Diagnosis and classification of acute myeloid leukemia (AML) have significantly changed in 2022 with the newly proposed WHO 5th edition and International Consensus Classification (ICC) classification of hematopoietic neoplasms (subsequently referred to as WHO 2022 and ICC 2022 classification, respectively).1,2 Both systems emphasize integration of clinical, molecular/genetic, morphologic and immunophenotypic parameters to provide evidence-based classification of AML, and to facilitate precision diagnosis and prognostication, improve treatment, and allow the design of innovative clinical trials for AML. The goal of this article is to summarize the changes from the previous WHO classification revised 4th edition (aka WHO 2017), and to highlight the differences between these new classifications (download Table 1. AML Classification Systems in 2022 [Excel]) and the impact on pathology practice, particularly in terms of molecular hematopathology.
The most notable change is the blast count used to define AML. In WHO 2017, the diagnosis of AML is defined as a blast count of greater than or equal to 20% in the bone marrow and/or blood. Exceptions are acute promyelocytic leukemia (APL) and core binding factor AML (i.e., RUNX1-RUNX1T1, CBFB-MYH11), in which AML can be diagnosed with a blast count of less than 20% without a specific cutoff value of blast percentage.
WHO 2022 now eliminates 20% blast requirement for AML diagnosis for all AML with defining genetic abnormalities listed in Table 1 (with the exception of AML with BCR::ABL1 fusion, AML with CEBPA mutation, and other/rare defined genetic alterations which still require 20% blasts ). This change is based on studies demonstrating that patients with any of these abnormalities and <20% blasts (defined as myelodysplastic syndrome, [MDS] per WHO 2017) have clinical outcomes that resemble those with higher blast counts. For example, cases previously classified as MDS or MDS/MPN with NPM1 progress to AML in a short period of time.2
In contrast to WHO 2022, ICC 2022 requires blast cutoff of 10% for AML with recurrent genetic abnormalities listed in Table 1 (with the exception of AML with BCR::ABL1 fusion, still requiring 20% blasts). Both systems indicate that the requirement of 20% blasts for AML with BCR::ABL1 fusion is to avoid overlap with chronic myeloid leukemia (CML).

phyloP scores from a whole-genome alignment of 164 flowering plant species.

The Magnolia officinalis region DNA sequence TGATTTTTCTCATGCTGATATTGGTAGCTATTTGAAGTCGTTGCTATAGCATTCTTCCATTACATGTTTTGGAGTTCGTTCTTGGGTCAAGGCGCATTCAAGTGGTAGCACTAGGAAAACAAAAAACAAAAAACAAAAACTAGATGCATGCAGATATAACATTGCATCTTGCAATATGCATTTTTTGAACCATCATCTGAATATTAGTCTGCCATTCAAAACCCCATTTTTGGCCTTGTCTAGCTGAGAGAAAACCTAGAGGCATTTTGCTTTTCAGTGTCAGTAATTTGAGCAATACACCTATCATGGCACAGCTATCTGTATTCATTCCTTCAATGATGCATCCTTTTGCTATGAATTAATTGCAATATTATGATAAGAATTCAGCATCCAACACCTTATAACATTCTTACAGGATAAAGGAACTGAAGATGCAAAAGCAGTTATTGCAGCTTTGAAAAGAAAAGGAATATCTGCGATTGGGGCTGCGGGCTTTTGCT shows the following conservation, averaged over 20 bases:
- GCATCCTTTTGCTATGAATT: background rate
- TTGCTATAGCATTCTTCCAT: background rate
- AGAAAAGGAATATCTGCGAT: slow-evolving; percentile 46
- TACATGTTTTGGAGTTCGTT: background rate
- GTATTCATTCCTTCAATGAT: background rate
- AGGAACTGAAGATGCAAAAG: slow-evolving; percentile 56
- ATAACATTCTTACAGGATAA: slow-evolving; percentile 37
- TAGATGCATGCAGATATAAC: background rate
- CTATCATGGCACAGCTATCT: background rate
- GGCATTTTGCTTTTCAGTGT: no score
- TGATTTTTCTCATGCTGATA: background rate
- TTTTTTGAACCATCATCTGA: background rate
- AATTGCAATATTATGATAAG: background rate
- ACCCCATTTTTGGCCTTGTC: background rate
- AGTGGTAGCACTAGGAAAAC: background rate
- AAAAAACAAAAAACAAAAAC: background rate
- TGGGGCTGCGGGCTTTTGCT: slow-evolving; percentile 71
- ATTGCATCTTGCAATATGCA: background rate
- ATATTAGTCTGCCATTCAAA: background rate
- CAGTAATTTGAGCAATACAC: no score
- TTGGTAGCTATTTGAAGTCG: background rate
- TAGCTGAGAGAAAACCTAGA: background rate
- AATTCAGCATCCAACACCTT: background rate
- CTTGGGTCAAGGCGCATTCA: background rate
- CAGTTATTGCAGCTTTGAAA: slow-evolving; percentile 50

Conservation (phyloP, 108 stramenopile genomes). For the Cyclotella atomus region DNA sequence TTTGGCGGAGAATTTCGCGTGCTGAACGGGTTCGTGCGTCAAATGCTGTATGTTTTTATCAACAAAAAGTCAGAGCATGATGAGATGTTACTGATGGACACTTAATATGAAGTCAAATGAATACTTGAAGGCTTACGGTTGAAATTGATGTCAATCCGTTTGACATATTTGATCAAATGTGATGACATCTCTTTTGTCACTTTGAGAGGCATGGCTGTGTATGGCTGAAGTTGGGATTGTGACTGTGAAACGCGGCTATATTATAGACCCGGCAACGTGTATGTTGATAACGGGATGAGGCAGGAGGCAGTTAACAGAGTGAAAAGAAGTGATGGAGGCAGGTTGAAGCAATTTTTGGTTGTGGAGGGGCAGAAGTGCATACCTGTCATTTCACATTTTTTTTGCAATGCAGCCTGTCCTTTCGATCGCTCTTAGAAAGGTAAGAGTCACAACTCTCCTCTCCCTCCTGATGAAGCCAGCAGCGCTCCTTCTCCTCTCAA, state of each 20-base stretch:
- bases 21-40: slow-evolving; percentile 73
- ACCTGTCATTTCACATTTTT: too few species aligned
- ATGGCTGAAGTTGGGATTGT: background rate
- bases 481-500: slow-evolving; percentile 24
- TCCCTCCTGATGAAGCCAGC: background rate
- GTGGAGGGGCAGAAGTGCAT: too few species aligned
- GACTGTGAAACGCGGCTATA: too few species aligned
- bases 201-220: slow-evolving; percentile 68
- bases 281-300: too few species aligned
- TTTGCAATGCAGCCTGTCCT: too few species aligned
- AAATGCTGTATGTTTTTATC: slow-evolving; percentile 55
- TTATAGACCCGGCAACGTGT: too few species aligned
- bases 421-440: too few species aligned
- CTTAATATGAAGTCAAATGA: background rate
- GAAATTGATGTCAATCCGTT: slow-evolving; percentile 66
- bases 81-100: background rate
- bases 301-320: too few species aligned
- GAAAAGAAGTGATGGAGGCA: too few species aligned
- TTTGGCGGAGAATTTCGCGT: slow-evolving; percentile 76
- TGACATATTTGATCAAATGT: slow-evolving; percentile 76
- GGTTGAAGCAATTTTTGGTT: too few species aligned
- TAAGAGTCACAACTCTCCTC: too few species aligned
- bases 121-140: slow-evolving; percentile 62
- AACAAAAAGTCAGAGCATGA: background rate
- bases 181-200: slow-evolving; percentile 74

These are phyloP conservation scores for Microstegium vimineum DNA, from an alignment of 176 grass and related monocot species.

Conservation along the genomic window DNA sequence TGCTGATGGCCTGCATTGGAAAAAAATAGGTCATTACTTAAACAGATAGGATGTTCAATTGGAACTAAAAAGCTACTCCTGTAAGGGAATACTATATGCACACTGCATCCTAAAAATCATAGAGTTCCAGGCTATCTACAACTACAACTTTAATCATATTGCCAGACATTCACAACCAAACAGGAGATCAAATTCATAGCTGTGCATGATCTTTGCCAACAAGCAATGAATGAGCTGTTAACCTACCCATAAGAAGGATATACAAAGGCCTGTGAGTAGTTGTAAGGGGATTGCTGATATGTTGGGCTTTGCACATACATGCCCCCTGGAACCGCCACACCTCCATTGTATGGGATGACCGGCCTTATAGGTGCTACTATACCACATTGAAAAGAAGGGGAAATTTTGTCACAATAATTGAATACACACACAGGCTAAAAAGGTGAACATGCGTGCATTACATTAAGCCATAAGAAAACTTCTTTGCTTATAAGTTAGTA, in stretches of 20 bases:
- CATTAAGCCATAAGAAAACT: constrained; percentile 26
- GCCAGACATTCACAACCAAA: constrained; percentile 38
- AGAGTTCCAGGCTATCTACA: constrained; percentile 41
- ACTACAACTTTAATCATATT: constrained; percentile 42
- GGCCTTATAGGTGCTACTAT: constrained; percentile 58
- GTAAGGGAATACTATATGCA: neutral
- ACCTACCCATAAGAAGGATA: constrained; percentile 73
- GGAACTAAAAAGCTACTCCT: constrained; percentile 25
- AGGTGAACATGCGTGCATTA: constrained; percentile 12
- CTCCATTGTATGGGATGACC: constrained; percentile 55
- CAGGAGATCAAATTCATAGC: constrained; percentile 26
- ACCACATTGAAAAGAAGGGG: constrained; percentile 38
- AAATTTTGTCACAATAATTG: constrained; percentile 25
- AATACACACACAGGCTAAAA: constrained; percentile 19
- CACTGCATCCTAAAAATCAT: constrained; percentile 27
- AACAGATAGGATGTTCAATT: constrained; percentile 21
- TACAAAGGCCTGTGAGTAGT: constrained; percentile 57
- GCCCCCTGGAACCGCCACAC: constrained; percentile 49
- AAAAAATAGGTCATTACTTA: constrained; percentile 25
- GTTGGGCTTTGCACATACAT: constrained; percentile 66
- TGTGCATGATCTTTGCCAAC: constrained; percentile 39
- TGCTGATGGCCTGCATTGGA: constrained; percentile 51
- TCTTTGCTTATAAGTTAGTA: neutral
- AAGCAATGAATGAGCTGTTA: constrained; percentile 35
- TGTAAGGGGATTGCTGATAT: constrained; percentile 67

The defining genetic abnormalities for AML in WHO 2022 and the recurrent genetic abnormalities ICC 2022 are largely the same as WHO 2017 with mild differences shown in Table 1. AML Classification Systems in 2022 [Excel]. For example, in cases with CEBPA mutations, WHO 2022 includes biallelic (biCEBPA) and single mutations located in the basic leucine zipper (bZIP) region of the gene (smbZIP-CEBPA) while ICC 2022 only includes in-frame bZIP CEBPA mutations. The changes are made due to the favorable prognosis associated with CEBPA mutation is predominantly associated with in-frame bZIP CEBPA mutations based on recent studies.1 Of note, both eliminate the provisional entity of AML with mutated RUNX1 in WHO 2017 due to lack of data to support this as a unique entity. The AML with mutated RUNX1
cases are now classified based on criteria/approaches listed in Table 1
and Figure 1.
Several changes are made to the WHO 2017 entity AML with myelodysplasia-related changes (AML-MRC). This is now called AML, myelodysplasia-related (AML-MR) in WHO 2022, and separated into two categories in ICC 2022 (download Table 2. Cytogenetics and molecular abnormalities defining AML, myelodyslaspia-reltaed, WHO 2017/2022 and ICC 2022 [Excel]): AML with myelodysplasia-related gene mutations and AML with myelodysplasia-related cytogenetic abnormalities. Both classifications require ≥20% myeloblasts for this category of AML and remove morphology alone as a diagnostic premise. AML-MR include cases with defined genetic abnormalities listed in Table 2 and / or with a prior history of MDS or MDS/MPN (myeloproliferative neoplasm). In ICC 2022, a history of MDS or MDS/MPN is considered a diagnosis qualifier but not a classifier (i.e., including the history as a descriptive condition in the diagnosis but not as a classification criterium). Of note, both expand the genetic abnormalities to include mutations in specific genes (with minor differences between the two highlighted in red in Table 2 beyond karyotyping abnormalities in WHO 2017. Additionally, several balanced translocations used to define AML-MRC in WHO 2017 are not included in either 2022 classification.
In ICC, a new major category of AML, AML with mutated TP53 is created. This category requires at least 20% of blasts and any somatic TP53 mutation at a variant allele fraction of greater than 10%. This group supersedes the classification of AML with myelodysplasia-related gene mutations/cytogenetic abnormalities (Figure 1). This is created due to the very poor prognosis of the patients and likely unique biology (e.g., often associated with complex karyotype abnormalities) associated with TP53 mutations. Of note, cases with 10 to 19% blasts are classified as MDS/AML with mutated TP53 (see Figure 1 and below).
The remaining cases with blast counts >20% are now classified as AML, defined by differentiation by WHO and remain AML, not otherwise specified (NOS) by ICC; both are based on the same definitions of AML, NOS from WHO 2017. However, as the vast majority of pure erythroid leukemia (PEL) cases are associated with TP53 mutation, most of these cases will now be classified as AML with mutated TP53 in the ICC. Additionally, in WHO 2022, the diagnosis of AEL (acute erythroid leukemia, a new name for PEL) supersedes AML-MR. Diagnostic criteria for AEL are erythroid predominance, typically ≥80% of bone marrow elements, of which ≥30% are proerythroblasts (or pronormoblasts).